By Roza Mohammed
Many countries in the MENA (Middle East and North Africa) region are going through a transformation in their employment/recruitment and selection practices within the public sector, this has led to reforms in the public sector. In the past decade, the MENA region has survived many socioeconomic and political crises, and due to this, these countries have lagged in coping with contemporary approaches to administer their public-sector employment. The outdated systems in place can no longer cope with the current bloated public service employment system.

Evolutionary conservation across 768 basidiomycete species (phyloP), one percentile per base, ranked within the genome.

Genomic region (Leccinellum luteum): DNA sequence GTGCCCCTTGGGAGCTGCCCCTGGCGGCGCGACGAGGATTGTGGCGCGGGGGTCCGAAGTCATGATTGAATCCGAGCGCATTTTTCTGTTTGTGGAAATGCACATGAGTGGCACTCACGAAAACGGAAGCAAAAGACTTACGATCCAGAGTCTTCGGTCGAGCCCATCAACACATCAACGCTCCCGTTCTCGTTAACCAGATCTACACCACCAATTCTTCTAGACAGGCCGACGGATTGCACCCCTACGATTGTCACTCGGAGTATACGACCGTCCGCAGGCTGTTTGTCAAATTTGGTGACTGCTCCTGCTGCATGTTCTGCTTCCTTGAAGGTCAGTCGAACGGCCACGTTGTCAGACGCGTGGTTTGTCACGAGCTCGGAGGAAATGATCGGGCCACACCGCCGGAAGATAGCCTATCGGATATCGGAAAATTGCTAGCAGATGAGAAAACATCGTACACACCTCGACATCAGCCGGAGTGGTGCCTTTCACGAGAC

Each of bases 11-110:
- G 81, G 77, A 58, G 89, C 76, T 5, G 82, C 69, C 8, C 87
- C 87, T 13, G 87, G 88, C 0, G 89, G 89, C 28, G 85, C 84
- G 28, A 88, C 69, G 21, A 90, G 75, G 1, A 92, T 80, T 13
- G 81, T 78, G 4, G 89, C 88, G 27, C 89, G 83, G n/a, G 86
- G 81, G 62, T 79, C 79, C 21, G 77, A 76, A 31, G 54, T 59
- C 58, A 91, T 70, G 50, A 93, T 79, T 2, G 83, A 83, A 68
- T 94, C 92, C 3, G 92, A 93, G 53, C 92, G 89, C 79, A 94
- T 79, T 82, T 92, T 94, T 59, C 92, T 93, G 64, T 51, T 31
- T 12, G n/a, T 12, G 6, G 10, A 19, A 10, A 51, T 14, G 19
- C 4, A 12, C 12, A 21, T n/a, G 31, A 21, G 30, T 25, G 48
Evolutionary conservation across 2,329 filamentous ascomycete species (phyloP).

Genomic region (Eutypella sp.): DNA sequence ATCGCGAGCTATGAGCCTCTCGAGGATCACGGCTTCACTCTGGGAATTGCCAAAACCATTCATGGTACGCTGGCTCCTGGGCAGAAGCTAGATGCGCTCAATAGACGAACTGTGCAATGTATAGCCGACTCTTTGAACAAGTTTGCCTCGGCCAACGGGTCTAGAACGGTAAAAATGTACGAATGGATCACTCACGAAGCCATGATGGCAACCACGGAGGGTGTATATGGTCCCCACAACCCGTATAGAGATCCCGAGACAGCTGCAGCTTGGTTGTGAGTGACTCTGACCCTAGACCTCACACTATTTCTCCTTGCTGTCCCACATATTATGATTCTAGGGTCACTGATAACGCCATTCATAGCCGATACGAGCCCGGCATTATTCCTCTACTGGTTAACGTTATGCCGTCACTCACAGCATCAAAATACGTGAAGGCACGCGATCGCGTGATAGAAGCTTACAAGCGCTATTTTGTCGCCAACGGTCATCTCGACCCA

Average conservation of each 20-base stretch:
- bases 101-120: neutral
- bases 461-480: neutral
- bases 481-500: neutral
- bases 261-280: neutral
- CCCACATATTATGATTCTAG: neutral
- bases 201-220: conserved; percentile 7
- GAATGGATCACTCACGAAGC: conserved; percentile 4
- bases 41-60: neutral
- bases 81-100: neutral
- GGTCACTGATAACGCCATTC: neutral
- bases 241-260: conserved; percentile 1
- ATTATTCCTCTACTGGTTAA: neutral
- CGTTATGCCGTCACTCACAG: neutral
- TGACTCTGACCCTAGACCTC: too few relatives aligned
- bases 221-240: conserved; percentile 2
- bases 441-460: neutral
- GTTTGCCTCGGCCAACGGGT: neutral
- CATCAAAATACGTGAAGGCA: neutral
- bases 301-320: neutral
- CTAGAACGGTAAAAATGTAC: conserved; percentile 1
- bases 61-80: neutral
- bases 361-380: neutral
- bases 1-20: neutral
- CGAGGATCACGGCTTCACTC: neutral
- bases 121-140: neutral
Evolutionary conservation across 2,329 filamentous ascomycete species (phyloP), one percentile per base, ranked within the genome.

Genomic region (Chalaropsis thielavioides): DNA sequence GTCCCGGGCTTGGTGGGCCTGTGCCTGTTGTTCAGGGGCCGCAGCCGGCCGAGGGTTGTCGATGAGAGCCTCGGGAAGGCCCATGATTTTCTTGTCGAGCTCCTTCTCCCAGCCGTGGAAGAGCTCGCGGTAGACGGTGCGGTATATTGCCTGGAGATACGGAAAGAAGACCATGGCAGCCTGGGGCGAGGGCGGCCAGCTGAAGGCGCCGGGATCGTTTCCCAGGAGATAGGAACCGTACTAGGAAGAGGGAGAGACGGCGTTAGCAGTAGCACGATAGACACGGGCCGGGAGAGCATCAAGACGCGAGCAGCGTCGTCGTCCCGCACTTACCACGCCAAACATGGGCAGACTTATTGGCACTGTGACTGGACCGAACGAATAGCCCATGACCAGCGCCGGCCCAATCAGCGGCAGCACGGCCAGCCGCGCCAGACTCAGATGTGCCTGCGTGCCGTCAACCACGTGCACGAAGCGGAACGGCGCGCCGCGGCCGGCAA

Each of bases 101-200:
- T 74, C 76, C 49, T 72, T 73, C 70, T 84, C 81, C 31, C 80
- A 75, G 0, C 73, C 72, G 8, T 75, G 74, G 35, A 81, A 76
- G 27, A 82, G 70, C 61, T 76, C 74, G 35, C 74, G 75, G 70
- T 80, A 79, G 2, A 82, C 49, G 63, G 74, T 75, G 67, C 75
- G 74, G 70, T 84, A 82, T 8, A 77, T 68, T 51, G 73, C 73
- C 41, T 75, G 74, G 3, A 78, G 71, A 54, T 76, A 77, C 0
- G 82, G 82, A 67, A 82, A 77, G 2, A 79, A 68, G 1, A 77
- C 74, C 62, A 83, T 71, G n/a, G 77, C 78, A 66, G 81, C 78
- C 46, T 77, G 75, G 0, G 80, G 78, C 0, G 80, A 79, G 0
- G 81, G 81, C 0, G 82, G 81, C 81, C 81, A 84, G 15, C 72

Introducing these changes within the employment/recruitment and selection within the MENA region places a threat towards both the governmental and societal institutions. Specifically threatened, are the cultural attachments that are assigned to new graduates that seek to secure a job in the public sector. Currently, most MENA countries cannot afford mass-employment of their citizens, coupled with the aging population within the current workforce has now become a burden to support. To then improve public sector employment and to boost public sector performance, reforms within the employment/recruitment and selection process has been put in place. The reforms lay out the criteria for restructuring the new system, which employs on a basis of merit, required skill, capacity, budget and empowering the private sector as an alternative employment tool for anyone seeking employment. This paper aims to give an overview on the existing reforms in public sector employment in the MENA region, the possible challenges and obstacles, while providing some recommendations on the process of adaptation. Specifically, this paper should provide MENA government officials and policy makers with sufficient information for consideration whilst they introduce and implement the reforms within their public employment/recruitment and selection practices.